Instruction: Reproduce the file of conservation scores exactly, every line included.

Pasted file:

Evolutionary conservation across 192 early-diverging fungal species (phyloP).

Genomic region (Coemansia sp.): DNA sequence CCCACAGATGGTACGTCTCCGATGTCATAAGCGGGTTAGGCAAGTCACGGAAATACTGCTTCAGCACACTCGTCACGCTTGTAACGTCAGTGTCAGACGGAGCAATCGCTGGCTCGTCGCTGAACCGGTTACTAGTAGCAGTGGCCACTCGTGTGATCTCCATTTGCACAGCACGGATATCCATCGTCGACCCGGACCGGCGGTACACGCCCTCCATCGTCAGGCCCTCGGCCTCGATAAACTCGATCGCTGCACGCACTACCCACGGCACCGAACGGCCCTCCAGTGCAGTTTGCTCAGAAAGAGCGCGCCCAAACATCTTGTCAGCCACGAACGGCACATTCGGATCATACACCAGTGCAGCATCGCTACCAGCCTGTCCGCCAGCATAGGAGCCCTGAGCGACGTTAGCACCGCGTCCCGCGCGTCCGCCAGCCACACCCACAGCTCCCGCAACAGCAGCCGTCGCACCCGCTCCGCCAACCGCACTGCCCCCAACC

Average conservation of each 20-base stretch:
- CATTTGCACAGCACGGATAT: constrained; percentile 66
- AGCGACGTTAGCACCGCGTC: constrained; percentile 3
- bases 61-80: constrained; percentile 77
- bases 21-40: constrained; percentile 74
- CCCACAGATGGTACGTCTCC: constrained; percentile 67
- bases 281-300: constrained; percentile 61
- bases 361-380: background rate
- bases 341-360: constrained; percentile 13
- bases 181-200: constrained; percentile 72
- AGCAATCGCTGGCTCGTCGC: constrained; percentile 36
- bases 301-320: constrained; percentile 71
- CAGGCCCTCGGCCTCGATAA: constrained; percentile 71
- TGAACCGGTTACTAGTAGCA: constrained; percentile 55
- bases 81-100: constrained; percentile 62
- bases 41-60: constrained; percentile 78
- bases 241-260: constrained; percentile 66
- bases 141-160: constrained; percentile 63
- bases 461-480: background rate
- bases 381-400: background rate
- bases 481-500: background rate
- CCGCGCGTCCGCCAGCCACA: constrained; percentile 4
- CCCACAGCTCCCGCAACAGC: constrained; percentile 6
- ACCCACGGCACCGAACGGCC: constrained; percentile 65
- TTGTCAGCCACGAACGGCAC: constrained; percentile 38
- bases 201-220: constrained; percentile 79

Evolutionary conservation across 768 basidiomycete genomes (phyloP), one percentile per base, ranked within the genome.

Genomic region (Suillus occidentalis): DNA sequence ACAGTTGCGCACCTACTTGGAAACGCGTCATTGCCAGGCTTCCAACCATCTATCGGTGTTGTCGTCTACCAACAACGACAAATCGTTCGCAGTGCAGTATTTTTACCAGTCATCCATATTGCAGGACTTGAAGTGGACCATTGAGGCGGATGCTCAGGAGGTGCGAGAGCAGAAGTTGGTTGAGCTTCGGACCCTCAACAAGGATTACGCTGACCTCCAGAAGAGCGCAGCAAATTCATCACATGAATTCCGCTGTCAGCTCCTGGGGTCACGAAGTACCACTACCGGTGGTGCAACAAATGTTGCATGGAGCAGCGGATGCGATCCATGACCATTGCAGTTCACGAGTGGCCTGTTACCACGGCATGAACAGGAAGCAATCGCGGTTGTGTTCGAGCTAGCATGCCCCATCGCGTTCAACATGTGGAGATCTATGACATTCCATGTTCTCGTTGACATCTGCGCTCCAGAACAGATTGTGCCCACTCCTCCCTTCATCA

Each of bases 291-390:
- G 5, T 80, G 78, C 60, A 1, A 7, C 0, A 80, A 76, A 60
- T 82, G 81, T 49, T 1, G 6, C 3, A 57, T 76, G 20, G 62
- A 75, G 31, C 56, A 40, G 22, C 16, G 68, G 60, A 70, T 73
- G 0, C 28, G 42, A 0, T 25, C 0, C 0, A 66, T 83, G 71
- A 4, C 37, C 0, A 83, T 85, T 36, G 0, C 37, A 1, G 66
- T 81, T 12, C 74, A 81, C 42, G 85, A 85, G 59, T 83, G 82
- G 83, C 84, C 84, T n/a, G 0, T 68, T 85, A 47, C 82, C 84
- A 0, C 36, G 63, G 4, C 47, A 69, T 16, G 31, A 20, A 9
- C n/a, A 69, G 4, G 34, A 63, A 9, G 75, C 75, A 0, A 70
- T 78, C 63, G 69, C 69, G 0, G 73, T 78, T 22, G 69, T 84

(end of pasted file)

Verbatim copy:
Evolutionary conservation across 192 early-diverging fungal species (phyloP).

Genomic region (Coemansia sp.): DNA sequence CCCACAGATGGTACGTCTCCGATGTCATAAGCGGGTTAGGCAAGTCACGGAAATACTGCTTCAGCACACTCGTCACGCTTGTAACGTCAGTGTCAGACGGAGCAATCGCTGGCTCGTCGCTGAACCGGTTACTAGTAGCAGTGGCCACTCGTGTGATCTCCATTTGCACAGCACGGATATCCATCGTCGACCCGGACCGGCGGTACACGCCCTCCATCGTCAGGCCCTCGGCCTCGATAAACTCGATCGCTGCACGCACTACCCACGGCACCGAACGGCCCTCCAGTGCAGTTTGCTCAGAAAGAGCGCGCCCAAACATCTTGTCAGCCACGAACGGCACATTCGGATCATACACCAGTGCAGCATCGCTACCAGCCTGTCCGCCAGCATAGGAGCCCTGAGCGACGTTAGCACCGCGTCCCGCGCGTCCGCCAGCCACACCCACAGCTCCCGCAACAGCAGCCGTCGCACCCGCTCCGCCAACCGCACTGCCCCCAACC

Average conservation of each 20-base stretch:
- CATTTGCACAGCACGGATAT: constrained; percentile 66
- AGCGACGTTAGCACCGCGTC: constrained; percentile 3
- bases 61-80: constrained; percentile 77
- bases 21-40: constrained; percentile 74
- CCCACAGATGGTACGTCTCC: constrained; percentile 67
- bases 281-300: constrained; percentile 61
- bases 361-380: background rate
- bases 341-360: constrained; percentile 13
- bases 181-200: constrained; percentile 72
- AGCAATCGCTGGCTCGTCGC: constrained; percentile 36
- bases 301-320: constrained; percentile 71
- CAGGCCCTCGGCCTCGATAA: constrained; percentile 71
- TGAACCGGTTACTAGTAGCA: constrained; percentile 55
- bases 81-100: constrained; percentile 62
- bases 41-60: constrained; percentile 78
- bases 241-260: constrained; percentile 66
- bases 141-160: constrained; percentile 63
- bases 461-480: background rate
- bases 381-400: background rate
- bases 481-500: background rate
- CCGCGCGTCCGCCAGCCACA: constrained; percentile 4
- CCCACAGCTCCCGCAACAGC: constrained; percentile 6
- ACCCACGGCACCGAACGGCC: constrained; percentile 65
- TTGTCAGCCACGAACGGCAC: constrained; percentile 38
- bases 201-220: constrained; percentile 79

Evolutionary conservation across 768 basidiomycete genomes (phyloP), one percentile per base, ranked within the genome.

Genomic region (Suillus occidentalis): DNA sequence ACAGTTGCGCACCTACTTGGAAACGCGTCATTGCCAGGCTTCCAACCATCTATCGGTGTTGTCGTCTACCAACAACGACAAATCGTTCGCAGTGCAGTATTTTTACCAGTCATCCATATTGCAGGACTTGAAGTGGACCATTGAGGCGGATGCTCAGGAGGTGCGAGAGCAGAAGTTGGTTGAGCTTCGGACCCTCAACAAGGATTACGCTGACCTCCAGAAGAGCGCAGCAAATTCATCACATGAATTCCGCTGTCAGCTCCTGGGGTCACGAAGTACCACTACCGGTGGTGCAACAAATGTTGCATGGAGCAGCGGATGCGATCCATGACCATTGCAGTTCACGAGTGGCCTGTTACCACGGCATGAACAGGAAGCAATCGCGGTTGTGTTCGAGCTAGCATGCCCCATCGCGTTCAACATGTGGAGATCTATGACATTCCATGTTCTCGTTGACATCTGCGCTCCAGAACAGATTGTGCCCACTCCTCCCTTCATCA

Each of bases 291-390:
- G 5, T 80, G 78, C 60, A 1, A 7, C 0, A 80, A 76, A 60
- T 82, G 81, T 49, T 1, G 6, C 3, A 57, T 76, G 20, G 62
- A 75, G 31, C 56, A 40, G 22, C 16, G 68, G 60, A 70, T 73
- G 0, C 28, G 42, A 0, T 25, C 0, C 0, A 66, T 83, G 71
- A 4, C 37, C 0, A 83, T 85, T 36, G 0, C 37, A 1, G 66
- T 81, T 12, C 74, A 81, C 42, G 85, A 85, G 59, T 83, G 82
- G 83, C 84, C 84, T n/a, G 0, T 68, T 85, A 47, C 82, C 84
- A 0, C 36, G 63, G 4, C 47, A 69, T 16, G 31, A 20, A 9
- C n/a, A 69, G 4, G 34, A 63, A 9, G 75, C 75, A 0, A 70
- T 78, C 63, G 69, C 69, G 0, G 73, T 78, T 22, G 69, T 84